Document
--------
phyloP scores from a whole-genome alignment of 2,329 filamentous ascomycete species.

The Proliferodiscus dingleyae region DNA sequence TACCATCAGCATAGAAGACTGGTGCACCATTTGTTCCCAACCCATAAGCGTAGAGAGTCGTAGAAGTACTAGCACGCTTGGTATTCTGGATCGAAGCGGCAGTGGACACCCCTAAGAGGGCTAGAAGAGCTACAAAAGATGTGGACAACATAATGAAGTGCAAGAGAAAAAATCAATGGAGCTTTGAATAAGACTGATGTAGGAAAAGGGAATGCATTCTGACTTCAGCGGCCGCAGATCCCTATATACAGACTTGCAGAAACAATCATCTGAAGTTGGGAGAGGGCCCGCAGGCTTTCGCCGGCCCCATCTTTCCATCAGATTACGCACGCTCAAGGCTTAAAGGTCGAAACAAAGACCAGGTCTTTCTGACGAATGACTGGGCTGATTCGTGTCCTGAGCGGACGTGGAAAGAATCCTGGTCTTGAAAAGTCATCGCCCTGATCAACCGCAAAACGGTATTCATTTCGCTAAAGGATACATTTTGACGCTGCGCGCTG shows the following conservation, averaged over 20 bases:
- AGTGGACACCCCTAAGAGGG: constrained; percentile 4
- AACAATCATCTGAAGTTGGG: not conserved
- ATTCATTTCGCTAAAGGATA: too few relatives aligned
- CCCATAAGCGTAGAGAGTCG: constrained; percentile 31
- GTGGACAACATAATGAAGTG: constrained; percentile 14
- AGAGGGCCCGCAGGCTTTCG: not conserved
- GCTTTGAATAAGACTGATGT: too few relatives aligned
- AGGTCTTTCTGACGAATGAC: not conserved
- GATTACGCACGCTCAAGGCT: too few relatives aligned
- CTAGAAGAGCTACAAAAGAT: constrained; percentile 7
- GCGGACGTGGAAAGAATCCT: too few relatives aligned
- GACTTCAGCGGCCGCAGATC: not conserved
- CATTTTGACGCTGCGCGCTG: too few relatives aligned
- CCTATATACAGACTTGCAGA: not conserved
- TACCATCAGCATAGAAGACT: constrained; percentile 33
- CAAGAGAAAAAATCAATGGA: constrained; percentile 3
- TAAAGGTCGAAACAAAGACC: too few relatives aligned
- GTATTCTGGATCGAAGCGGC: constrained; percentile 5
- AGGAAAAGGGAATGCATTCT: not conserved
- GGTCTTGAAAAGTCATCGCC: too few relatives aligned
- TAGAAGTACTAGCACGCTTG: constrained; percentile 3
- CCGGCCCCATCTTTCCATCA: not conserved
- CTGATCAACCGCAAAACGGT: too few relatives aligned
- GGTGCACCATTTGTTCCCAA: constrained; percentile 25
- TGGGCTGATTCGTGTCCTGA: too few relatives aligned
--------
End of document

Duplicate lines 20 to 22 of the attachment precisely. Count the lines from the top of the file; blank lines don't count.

- GTATTCTGGATCGAAGCGGC: constrained; percentile 5
- AGGAAAAGGGAATGCATTCT: not conserved
- GGTCTTGAAAAGTCATCGCC: too few relatives aligned